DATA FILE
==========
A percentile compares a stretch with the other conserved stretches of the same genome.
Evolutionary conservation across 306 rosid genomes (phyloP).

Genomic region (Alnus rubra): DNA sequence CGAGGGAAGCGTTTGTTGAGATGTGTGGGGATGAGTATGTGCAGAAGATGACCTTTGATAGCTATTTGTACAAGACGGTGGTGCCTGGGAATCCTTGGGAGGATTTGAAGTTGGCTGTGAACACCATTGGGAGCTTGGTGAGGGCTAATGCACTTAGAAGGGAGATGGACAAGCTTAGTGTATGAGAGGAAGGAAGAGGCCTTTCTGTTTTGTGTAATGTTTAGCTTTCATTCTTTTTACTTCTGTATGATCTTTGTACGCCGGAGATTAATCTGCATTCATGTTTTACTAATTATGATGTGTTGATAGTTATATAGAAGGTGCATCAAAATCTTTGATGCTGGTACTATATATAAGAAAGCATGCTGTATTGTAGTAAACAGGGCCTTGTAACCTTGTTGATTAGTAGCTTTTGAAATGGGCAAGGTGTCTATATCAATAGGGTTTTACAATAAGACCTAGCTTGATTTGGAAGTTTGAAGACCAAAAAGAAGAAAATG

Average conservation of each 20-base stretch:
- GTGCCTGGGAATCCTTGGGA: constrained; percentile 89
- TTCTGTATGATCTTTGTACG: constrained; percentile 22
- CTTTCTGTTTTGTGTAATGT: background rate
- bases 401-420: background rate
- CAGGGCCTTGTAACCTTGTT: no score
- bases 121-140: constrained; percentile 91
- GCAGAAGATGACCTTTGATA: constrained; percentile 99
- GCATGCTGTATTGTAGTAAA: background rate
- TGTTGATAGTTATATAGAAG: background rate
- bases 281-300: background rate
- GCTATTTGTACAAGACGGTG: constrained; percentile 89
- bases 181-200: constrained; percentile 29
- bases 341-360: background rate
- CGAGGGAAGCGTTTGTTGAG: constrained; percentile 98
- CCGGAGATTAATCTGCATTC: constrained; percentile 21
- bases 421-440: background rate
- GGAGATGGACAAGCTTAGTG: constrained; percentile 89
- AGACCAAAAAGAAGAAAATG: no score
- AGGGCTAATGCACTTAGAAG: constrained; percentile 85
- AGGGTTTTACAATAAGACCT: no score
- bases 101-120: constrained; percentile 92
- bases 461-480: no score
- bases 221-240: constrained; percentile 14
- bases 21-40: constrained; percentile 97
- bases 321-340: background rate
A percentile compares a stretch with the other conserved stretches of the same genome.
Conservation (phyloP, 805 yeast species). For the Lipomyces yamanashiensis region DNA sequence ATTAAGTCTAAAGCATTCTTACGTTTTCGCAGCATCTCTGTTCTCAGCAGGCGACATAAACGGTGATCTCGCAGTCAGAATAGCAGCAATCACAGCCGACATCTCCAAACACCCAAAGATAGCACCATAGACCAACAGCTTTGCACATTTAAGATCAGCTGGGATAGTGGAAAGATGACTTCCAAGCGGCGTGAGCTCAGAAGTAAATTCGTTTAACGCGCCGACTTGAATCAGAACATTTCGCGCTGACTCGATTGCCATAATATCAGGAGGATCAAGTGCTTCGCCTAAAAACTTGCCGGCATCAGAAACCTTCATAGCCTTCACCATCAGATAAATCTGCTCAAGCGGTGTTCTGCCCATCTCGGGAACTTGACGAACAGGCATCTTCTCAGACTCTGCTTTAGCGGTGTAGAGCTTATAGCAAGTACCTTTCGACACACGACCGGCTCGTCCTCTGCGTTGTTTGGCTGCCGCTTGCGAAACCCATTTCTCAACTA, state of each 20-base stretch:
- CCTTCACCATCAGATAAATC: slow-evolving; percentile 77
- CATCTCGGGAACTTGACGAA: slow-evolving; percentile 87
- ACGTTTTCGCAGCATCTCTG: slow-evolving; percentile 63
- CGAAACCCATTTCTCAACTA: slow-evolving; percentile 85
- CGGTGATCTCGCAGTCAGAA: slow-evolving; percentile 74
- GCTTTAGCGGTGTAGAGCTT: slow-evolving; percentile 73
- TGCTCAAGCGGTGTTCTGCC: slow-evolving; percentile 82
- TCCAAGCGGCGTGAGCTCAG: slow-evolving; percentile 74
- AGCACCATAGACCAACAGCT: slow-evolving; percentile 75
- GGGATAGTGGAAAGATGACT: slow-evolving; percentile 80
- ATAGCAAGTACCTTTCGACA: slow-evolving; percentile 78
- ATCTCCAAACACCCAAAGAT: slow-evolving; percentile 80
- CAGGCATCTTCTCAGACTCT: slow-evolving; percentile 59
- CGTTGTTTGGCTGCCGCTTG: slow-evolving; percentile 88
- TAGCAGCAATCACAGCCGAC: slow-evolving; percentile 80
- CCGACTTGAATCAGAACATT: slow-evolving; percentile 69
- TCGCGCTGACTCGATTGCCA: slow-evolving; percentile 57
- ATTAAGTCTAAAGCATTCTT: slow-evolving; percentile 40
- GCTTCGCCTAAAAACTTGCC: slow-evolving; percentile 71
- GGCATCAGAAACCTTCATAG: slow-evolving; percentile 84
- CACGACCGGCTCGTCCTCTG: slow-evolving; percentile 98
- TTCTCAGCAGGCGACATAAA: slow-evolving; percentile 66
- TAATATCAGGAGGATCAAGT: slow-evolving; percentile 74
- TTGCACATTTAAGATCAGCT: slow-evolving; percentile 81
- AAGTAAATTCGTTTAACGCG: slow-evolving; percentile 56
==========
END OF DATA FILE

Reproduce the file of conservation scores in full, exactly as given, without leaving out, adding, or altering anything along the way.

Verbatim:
A percentile compares a stretch with the other conserved stretches of the same genome.
Evolutionary conservation across 306 rosid genomes (phyloP).

Genomic region (Alnus rubra): DNA sequence CGAGGGAAGCGTTTGTTGAGATGTGTGGGGATGAGTATGTGCAGAAGATGACCTTTGATAGCTATTTGTACAAGACGGTGGTGCCTGGGAATCCTTGGGAGGATTTGAAGTTGGCTGTGAACACCATTGGGAGCTTGGTGAGGGCTAATGCACTTAGAAGGGAGATGGACAAGCTTAGTGTATGAGAGGAAGGAAGAGGCCTTTCTGTTTTGTGTAATGTTTAGCTTTCATTCTTTTTACTTCTGTATGATCTTTGTACGCCGGAGATTAATCTGCATTCATGTTTTACTAATTATGATGTGTTGATAGTTATATAGAAGGTGCATCAAAATCTTTGATGCTGGTACTATATATAAGAAAGCATGCTGTATTGTAGTAAACAGGGCCTTGTAACCTTGTTGATTAGTAGCTTTTGAAATGGGCAAGGTGTCTATATCAATAGGGTTTTACAATAAGACCTAGCTTGATTTGGAAGTTTGAAGACCAAAAAGAAGAAAATG

Average conservation of each 20-base stretch:
- GTGCCTGGGAATCCTTGGGA: constrained; percentile 89
- TTCTGTATGATCTTTGTACG: constrained; percentile 22
- CTTTCTGTTTTGTGTAATGT: background rate
- bases 401-420: background rate
- CAGGGCCTTGTAACCTTGTT: no score
- bases 121-140: constrained; percentile 91
- GCAGAAGATGACCTTTGATA: constrained; percentile 99
- GCATGCTGTATTGTAGTAAA: background rate
- TGTTGATAGTTATATAGAAG: background rate
- bases 281-300: background rate
- GCTATTTGTACAAGACGGTG: constrained; percentile 89
- bases 181-200: constrained; percentile 29
- bases 341-360: background rate
- CGAGGGAAGCGTTTGTTGAG: constrained; percentile 98
- CCGGAGATTAATCTGCATTC: constrained; percentile 21
- bases 421-440: background rate
- GGAGATGGACAAGCTTAGTG: constrained; percentile 89
- AGACCAAAAAGAAGAAAATG: no score
- AGGGCTAATGCACTTAGAAG: constrained; percentile 85
- AGGGTTTTACAATAAGACCT: no score
- bases 101-120: constrained; percentile 92
- bases 461-480: no score
- bases 221-240: constrained; percentile 14
- bases 21-40: constrained; percentile 97
- bases 321-340: background rate
A percentile compares a stretch with the other conserved stretches of the same genome.
Conservation (phyloP, 805 yeast species). For the Lipomyces yamanashiensis region DNA sequence ATTAAGTCTAAAGCATTCTTACGTTTTCGCAGCATCTCTGTTCTCAGCAGGCGACATAAACGGTGATCTCGCAGTCAGAATAGCAGCAATCACAGCCGACATCTCCAAACACCCAAAGATAGCACCATAGACCAACAGCTTTGCACATTTAAGATCAGCTGGGATAGTGGAAAGATGACTTCCAAGCGGCGTGAGCTCAGAAGTAAATTCGTTTAACGCGCCGACTTGAATCAGAACATTTCGCGCTGACTCGATTGCCATAATATCAGGAGGATCAAGTGCTTCGCCTAAAAACTTGCCGGCATCAGAAACCTTCATAGCCTTCACCATCAGATAAATCTGCTCAAGCGGTGTTCTGCCCATCTCGGGAACTTGACGAACAGGCATCTTCTCAGACTCTGCTTTAGCGGTGTAGAGCTTATAGCAAGTACCTTTCGACACACGACCGGCTCGTCCTCTGCGTTGTTTGGCTGCCGCTTGCGAAACCCATTTCTCAACTA, state of each 20-base stretch:
- CCTTCACCATCAGATAAATC: slow-evolving; percentile 77
- CATCTCGGGAACTTGACGAA: slow-evolving; percentile 87
- ACGTTTTCGCAGCATCTCTG: slow-evolving; percentile 63
- CGAAACCCATTTCTCAACTA: slow-evolving; percentile 85
- CGGTGATCTCGCAGTCAGAA: slow-evolving; percentile 74
- GCTTTAGCGGTGTAGAGCTT: slow-evolving; percentile 73
- TGCTCAAGCGGTGTTCTGCC: slow-evolving; percentile 82
- TCCAAGCGGCGTGAGCTCAG: slow-evolving; percentile 74
- AGCACCATAGACCAACAGCT: slow-evolving; percentile 75
- GGGATAGTGGAAAGATGACT: slow-evolving; percentile 80
- ATAGCAAGTACCTTTCGACA: slow-evolving; percentile 78
- ATCTCCAAACACCCAAAGAT: slow-evolving; percentile 80
- CAGGCATCTTCTCAGACTCT: slow-evolving; percentile 59
- CGTTGTTTGGCTGCCGCTTG: slow-evolving; percentile 88
- TAGCAGCAATCACAGCCGAC: slow-evolving; percentile 80
- CCGACTTGAATCAGAACATT: slow-evolving; percentile 69
- TCGCGCTGACTCGATTGCCA: slow-evolving; percentile 57
- ATTAAGTCTAAAGCATTCTT: slow-evolving; percentile 40
- GCTTCGCCTAAAAACTTGCC: slow-evolving; percentile 71
- GGCATCAGAAACCTTCATAG: slow-evolving; percentile 84
- CACGACCGGCTCGTCCTCTG: slow-evolving; percentile 98
- TTCTCAGCAGGCGACATAAA: slow-evolving; percentile 66
- TAATATCAGGAGGATCAAGT: slow-evolving; percentile 74
- TTGCACATTTAAGATCAGCT: slow-evolving; percentile 81
- AAGTAAATTCGTTTAACGCG: slow-evolving; percentile 56